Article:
The family Rhabdoviridae: mono- and bipartite negative-sense RNA viruses with diverse genome organization and common evolutionary origins

Ralf G. Dietzgen, Hideki Kondo, Michael M. Goodin, Gael Kurath, Nikos Vasilakis

Research output: Contribution to journalReview article

60 Scopus citations


The family Rhabdoviridae consists of mostly enveloped, bullet-shaped or bacilliform viruses with a negative-sense, single-stranded RNA genome that infect vertebrates, invertebrates or plants. This ecological diversity is reflected by the diversity and complexity of their genomes. Five canonical structural protein genes are conserved in all rhabdoviruses, but may be overprinted, overlapped or interspersed with several novel and diverse accessory genes. This review gives an overview of the characteristics and diversity of rhabdoviruses, their taxonomic classification, replication mechanism, properties of classical rhabdoviruses such as rabies virus and rhabdoviruses with complex genomes, rhabdoviruses infecting aquatic species, and plant rhabdoviruses with both mono- and bipartite genomes.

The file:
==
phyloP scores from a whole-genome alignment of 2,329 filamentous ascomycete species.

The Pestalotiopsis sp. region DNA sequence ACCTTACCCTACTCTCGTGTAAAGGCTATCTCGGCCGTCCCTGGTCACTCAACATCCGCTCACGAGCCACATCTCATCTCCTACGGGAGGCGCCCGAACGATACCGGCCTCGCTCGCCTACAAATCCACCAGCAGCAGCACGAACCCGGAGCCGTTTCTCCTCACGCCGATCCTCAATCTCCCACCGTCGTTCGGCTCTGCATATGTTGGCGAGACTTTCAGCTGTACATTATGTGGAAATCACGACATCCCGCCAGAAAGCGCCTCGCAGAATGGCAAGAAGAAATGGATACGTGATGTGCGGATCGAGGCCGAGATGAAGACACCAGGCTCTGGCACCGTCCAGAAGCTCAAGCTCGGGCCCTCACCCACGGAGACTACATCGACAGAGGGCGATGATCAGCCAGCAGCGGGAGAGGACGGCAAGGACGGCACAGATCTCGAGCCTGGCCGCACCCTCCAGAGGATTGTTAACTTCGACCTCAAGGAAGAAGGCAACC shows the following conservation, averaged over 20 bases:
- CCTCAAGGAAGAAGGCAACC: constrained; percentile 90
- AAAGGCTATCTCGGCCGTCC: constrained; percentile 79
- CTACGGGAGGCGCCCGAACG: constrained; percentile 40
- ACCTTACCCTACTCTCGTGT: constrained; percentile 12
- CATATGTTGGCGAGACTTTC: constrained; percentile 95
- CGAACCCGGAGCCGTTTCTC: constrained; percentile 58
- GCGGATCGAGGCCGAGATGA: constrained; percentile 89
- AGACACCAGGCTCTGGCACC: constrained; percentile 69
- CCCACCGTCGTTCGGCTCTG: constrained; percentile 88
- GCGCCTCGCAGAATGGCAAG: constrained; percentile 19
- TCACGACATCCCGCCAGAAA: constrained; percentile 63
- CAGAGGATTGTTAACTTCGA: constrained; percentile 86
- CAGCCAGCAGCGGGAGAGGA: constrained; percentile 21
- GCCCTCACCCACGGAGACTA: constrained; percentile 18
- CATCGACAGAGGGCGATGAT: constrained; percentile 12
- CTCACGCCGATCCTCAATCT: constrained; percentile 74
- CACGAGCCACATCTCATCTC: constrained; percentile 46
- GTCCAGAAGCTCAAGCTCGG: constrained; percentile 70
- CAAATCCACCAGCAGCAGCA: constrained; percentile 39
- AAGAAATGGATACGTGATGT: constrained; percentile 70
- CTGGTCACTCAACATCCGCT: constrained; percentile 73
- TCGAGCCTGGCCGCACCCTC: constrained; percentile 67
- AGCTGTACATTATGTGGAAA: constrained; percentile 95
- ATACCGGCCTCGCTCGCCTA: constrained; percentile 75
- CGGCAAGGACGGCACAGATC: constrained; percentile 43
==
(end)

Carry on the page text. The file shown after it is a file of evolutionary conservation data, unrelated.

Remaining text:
Original languageEnglish (US)
Pages (from-to)158-170
Number of pages13
JournalVirus Research
StatePublished - Jan 2 2017



  • Diversity
  • Genome organization
  • Negative-sense RNA virus
  • Replication
  • Rhabdovirus
  • Taxonomy

ASJC Scopus subject areas

  • Cancer Research
  • Infectious Diseases
  • Virology

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